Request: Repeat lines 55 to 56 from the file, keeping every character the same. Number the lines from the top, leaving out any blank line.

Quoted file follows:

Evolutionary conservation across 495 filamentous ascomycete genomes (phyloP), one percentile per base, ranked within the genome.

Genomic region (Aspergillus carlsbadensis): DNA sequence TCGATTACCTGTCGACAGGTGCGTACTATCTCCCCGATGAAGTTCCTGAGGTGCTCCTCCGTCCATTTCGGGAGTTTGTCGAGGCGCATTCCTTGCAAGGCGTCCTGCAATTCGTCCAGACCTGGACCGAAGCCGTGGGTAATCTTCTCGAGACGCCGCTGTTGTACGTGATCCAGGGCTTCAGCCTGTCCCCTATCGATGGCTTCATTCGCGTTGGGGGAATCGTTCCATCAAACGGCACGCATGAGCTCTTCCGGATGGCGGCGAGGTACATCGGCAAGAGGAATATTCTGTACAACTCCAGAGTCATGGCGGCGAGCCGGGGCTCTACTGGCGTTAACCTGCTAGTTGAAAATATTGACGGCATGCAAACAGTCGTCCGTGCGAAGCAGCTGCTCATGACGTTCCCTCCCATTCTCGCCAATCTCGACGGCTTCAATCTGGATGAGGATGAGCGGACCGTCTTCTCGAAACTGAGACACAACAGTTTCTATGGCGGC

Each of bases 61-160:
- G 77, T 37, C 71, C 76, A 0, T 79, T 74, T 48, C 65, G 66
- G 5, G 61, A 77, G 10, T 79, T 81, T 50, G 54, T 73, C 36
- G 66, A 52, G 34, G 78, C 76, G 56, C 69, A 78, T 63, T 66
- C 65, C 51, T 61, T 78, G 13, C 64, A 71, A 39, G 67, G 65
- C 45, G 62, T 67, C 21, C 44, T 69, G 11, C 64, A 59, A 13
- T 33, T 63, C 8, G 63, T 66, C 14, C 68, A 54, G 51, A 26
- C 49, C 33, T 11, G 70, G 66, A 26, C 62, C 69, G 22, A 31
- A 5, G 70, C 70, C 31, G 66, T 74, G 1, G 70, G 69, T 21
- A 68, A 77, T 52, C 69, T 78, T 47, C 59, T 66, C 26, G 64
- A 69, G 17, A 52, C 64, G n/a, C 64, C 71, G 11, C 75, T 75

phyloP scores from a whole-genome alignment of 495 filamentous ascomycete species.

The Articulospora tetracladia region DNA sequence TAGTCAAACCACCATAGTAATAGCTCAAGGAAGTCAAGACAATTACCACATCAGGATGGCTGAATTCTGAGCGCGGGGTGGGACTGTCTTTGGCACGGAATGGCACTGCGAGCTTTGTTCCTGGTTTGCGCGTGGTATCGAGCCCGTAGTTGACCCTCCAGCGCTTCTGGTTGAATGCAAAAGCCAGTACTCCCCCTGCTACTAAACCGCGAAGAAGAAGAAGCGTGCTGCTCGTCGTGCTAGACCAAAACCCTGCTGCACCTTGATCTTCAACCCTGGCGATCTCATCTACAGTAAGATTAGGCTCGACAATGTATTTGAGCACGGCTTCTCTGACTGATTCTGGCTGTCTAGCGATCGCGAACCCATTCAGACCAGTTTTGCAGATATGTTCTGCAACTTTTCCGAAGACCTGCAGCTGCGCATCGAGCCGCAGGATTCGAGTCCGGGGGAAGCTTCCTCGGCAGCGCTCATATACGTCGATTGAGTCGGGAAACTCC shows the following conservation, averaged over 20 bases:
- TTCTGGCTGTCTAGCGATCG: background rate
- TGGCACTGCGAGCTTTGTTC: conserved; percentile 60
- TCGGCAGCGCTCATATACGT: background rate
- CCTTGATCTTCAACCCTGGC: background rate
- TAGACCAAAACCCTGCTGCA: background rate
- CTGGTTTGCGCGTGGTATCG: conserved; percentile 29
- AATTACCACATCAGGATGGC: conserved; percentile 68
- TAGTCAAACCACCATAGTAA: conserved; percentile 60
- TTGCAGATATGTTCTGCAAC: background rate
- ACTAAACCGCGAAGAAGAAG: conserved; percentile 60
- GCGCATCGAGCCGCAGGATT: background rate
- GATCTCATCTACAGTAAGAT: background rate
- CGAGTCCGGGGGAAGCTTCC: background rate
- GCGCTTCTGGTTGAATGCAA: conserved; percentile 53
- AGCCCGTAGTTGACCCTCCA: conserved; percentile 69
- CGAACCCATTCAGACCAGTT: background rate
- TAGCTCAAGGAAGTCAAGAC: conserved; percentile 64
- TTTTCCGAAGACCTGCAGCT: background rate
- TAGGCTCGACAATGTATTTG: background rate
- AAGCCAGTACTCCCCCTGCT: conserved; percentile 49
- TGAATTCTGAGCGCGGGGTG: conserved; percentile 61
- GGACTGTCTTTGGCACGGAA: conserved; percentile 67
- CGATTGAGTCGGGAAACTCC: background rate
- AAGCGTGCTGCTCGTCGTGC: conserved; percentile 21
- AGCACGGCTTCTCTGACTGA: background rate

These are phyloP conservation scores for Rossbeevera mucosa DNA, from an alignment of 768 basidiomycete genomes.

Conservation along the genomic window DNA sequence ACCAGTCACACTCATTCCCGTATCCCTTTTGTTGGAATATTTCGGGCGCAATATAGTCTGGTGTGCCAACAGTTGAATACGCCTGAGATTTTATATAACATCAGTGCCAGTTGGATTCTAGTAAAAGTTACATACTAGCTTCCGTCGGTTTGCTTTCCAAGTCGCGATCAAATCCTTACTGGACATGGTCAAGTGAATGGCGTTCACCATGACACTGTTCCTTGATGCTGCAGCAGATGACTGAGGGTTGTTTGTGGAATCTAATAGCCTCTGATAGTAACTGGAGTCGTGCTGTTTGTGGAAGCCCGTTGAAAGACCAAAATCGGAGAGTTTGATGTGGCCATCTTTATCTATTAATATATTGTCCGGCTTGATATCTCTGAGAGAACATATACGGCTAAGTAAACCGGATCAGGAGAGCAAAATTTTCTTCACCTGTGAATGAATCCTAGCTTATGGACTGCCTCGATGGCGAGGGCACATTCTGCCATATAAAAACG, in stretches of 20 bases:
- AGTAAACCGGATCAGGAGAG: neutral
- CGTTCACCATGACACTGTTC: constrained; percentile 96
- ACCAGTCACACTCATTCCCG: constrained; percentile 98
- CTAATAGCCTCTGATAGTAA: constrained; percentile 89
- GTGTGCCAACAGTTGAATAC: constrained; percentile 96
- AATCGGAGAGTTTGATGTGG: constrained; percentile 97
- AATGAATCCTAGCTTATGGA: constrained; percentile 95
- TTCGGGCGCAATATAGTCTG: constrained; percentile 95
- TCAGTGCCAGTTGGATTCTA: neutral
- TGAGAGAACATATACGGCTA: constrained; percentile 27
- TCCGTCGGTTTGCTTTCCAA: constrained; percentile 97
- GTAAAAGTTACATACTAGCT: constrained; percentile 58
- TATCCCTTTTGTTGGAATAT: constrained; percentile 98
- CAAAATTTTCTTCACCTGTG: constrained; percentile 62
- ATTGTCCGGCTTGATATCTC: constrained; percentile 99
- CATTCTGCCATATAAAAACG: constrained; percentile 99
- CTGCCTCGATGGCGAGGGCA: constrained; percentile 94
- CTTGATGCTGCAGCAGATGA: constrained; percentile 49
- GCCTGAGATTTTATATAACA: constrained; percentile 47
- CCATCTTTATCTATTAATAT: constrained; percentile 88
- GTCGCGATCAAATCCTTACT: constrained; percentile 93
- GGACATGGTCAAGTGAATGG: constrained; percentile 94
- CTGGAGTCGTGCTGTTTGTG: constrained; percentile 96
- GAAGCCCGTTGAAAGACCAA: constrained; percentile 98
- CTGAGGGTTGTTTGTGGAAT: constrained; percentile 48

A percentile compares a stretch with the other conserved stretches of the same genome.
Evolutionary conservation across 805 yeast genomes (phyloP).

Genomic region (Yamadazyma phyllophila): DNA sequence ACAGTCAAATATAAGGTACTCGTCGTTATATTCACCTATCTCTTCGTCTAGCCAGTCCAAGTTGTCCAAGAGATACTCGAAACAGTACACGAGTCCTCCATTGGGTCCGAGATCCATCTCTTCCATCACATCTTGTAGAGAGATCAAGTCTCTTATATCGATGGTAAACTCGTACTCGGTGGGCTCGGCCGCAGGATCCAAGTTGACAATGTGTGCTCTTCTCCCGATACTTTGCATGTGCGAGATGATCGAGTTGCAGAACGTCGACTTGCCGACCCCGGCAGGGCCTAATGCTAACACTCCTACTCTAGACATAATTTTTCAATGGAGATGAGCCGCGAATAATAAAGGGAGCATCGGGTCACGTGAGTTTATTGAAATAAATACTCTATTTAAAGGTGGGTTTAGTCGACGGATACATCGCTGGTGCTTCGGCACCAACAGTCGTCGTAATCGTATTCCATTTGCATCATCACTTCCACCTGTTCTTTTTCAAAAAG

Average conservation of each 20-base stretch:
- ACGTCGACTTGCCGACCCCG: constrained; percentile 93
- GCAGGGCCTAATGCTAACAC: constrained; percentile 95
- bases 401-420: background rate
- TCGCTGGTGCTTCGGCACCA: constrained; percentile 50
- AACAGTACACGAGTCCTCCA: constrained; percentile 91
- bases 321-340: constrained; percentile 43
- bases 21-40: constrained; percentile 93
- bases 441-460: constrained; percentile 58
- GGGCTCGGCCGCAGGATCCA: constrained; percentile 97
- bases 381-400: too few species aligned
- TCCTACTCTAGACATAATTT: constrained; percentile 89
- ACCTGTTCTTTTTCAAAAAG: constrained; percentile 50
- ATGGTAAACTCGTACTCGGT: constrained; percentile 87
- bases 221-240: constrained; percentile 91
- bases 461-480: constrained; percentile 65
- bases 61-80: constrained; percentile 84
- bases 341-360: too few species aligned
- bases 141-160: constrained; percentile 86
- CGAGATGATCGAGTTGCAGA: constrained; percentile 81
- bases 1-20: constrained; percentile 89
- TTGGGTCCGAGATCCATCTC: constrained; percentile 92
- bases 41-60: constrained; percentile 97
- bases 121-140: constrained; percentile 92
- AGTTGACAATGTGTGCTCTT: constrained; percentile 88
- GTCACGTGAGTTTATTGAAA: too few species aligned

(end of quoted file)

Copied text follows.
- TATCCCTTTTGTTGGAATAT: constrained; percentile 98
- CAAAATTTTCTTCACCTGTG: constrained; percentile 62